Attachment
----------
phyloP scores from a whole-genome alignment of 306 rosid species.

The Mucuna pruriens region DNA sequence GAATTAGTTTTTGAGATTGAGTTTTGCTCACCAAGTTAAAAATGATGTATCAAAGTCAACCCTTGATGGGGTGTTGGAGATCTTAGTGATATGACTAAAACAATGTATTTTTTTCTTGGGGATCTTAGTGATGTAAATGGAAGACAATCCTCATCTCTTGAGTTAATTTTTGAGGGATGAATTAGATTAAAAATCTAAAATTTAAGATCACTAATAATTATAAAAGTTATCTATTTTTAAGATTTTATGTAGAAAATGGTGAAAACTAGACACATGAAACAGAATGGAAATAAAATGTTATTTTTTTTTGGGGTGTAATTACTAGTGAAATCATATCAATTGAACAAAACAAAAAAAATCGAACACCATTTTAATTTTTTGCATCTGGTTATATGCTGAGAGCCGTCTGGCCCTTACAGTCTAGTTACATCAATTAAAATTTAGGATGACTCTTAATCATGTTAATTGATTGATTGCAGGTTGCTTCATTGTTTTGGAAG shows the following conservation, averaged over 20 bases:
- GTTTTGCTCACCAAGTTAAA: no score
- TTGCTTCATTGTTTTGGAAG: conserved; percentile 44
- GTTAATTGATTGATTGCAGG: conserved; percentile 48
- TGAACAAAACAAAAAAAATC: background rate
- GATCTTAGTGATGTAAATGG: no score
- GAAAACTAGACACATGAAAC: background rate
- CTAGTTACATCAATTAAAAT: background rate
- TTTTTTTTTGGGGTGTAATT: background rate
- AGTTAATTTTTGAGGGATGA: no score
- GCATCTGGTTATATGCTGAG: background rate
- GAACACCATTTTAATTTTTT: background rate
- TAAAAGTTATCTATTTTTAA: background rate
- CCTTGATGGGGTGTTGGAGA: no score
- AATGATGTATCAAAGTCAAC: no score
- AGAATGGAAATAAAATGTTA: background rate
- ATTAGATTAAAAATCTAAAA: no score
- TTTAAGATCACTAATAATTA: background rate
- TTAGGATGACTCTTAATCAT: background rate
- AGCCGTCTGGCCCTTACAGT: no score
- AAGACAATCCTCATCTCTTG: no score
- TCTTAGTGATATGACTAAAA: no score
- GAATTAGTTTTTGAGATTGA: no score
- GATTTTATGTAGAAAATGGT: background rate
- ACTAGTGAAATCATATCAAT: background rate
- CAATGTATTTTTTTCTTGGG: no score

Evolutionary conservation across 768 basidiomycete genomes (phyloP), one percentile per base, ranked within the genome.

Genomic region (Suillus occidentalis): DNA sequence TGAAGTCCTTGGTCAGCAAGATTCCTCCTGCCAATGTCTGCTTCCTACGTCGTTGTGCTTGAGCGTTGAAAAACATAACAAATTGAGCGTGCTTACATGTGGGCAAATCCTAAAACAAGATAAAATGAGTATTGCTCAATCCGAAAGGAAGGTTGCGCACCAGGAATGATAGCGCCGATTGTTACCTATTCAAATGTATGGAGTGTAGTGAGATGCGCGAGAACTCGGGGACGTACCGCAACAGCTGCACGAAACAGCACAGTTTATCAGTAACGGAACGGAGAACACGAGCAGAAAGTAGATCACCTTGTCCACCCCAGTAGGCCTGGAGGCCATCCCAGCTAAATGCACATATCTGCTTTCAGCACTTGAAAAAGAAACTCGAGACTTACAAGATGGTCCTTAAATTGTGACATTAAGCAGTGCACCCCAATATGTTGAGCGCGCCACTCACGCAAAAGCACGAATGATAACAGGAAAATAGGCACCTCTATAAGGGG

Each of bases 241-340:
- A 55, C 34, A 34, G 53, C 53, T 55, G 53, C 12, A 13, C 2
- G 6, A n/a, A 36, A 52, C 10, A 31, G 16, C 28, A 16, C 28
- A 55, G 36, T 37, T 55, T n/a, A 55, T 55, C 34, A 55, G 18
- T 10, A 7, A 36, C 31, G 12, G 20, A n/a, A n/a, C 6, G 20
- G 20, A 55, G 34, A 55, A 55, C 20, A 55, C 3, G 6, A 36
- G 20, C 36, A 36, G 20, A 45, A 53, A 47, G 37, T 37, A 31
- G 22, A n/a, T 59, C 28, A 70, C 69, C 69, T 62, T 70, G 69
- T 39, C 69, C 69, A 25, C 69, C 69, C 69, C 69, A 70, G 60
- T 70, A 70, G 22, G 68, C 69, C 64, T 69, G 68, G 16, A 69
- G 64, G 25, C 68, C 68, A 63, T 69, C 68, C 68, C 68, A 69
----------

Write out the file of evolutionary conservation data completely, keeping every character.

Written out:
phyloP scores from a whole-genome alignment of 306 rosid species.

The Mucuna pruriens region DNA sequence GAATTAGTTTTTGAGATTGAGTTTTGCTCACCAAGTTAAAAATGATGTATCAAAGTCAACCCTTGATGGGGTGTTGGAGATCTTAGTGATATGACTAAAACAATGTATTTTTTTCTTGGGGATCTTAGTGATGTAAATGGAAGACAATCCTCATCTCTTGAGTTAATTTTTGAGGGATGAATTAGATTAAAAATCTAAAATTTAAGATCACTAATAATTATAAAAGTTATCTATTTTTAAGATTTTATGTAGAAAATGGTGAAAACTAGACACATGAAACAGAATGGAAATAAAATGTTATTTTTTTTTGGGGTGTAATTACTAGTGAAATCATATCAATTGAACAAAACAAAAAAAATCGAACACCATTTTAATTTTTTGCATCTGGTTATATGCTGAGAGCCGTCTGGCCCTTACAGTCTAGTTACATCAATTAAAATTTAGGATGACTCTTAATCATGTTAATTGATTGATTGCAGGTTGCTTCATTGTTTTGGAAG shows the following conservation, averaged over 20 bases:
- GTTTTGCTCACCAAGTTAAA: no score
- TTGCTTCATTGTTTTGGAAG: conserved; percentile 44
- GTTAATTGATTGATTGCAGG: conserved; percentile 48
- TGAACAAAACAAAAAAAATC: background rate
- GATCTTAGTGATGTAAATGG: no score
- GAAAACTAGACACATGAAAC: background rate
- CTAGTTACATCAATTAAAAT: background rate
- TTTTTTTTTGGGGTGTAATT: background rate
- AGTTAATTTTTGAGGGATGA: no score
- GCATCTGGTTATATGCTGAG: background rate
- GAACACCATTTTAATTTTTT: background rate
- TAAAAGTTATCTATTTTTAA: background rate
- CCTTGATGGGGTGTTGGAGA: no score
- AATGATGTATCAAAGTCAAC: no score
- AGAATGGAAATAAAATGTTA: background rate
- ATTAGATTAAAAATCTAAAA: no score
- TTTAAGATCACTAATAATTA: background rate
- TTAGGATGACTCTTAATCAT: background rate
- AGCCGTCTGGCCCTTACAGT: no score
- AAGACAATCCTCATCTCTTG: no score
- TCTTAGTGATATGACTAAAA: no score
- GAATTAGTTTTTGAGATTGA: no score
- GATTTTATGTAGAAAATGGT: background rate
- ACTAGTGAAATCATATCAAT: background rate
- CAATGTATTTTTTTCTTGGG: no score

Evolutionary conservation across 768 basidiomycete genomes (phyloP), one percentile per base, ranked within the genome.

Genomic region (Suillus occidentalis): DNA sequence TGAAGTCCTTGGTCAGCAAGATTCCTCCTGCCAATGTCTGCTTCCTACGTCGTTGTGCTTGAGCGTTGAAAAACATAACAAATTGAGCGTGCTTACATGTGGGCAAATCCTAAAACAAGATAAAATGAGTATTGCTCAATCCGAAAGGAAGGTTGCGCACCAGGAATGATAGCGCCGATTGTTACCTATTCAAATGTATGGAGTGTAGTGAGATGCGCGAGAACTCGGGGACGTACCGCAACAGCTGCACGAAACAGCACAGTTTATCAGTAACGGAACGGAGAACACGAGCAGAAAGTAGATCACCTTGTCCACCCCAGTAGGCCTGGAGGCCATCCCAGCTAAATGCACATATCTGCTTTCAGCACTTGAAAAAGAAACTCGAGACTTACAAGATGGTCCTTAAATTGTGACATTAAGCAGTGCACCCCAATATGTTGAGCGCGCCACTCACGCAAAAGCACGAATGATAACAGGAAAATAGGCACCTCTATAAGGGG

Each of bases 241-340:
- A 55, C 34, A 34, G 53, C 53, T 55, G 53, C 12, A 13, C 2
- G 6, A n/a, A 36, A 52, C 10, A 31, G 16, C 28, A 16, C 28
- A 55, G 36, T 37, T 55, T n/a, A 55, T 55, C 34, A 55, G 18
- T 10, A 7, A 36, C 31, G 12, G 20, A n/a, A n/a, C 6, G 20
- G 20, A 55, G 34, A 55, A 55, C 20, A 55, C 3, G 6, A 36
- G 20, C 36, A 36, G 20, A 45, A 53, A 47, G 37, T 37, A 31
- G 22, A n/a, T 59, C 28, A 70, C 69, C 69, T 62, T 70, G 69
- T 39, C 69, C 69, A 25, C 69, C 69, C 69, C 69, A 70, G 60
- T 70, A 70, G 22, G 68, C 69, C 64, T 69, G 68, G 16, A 69
- G 64, G 25, C 68, C 68, A 63, T 69, C 68, C 68, C 68, A 69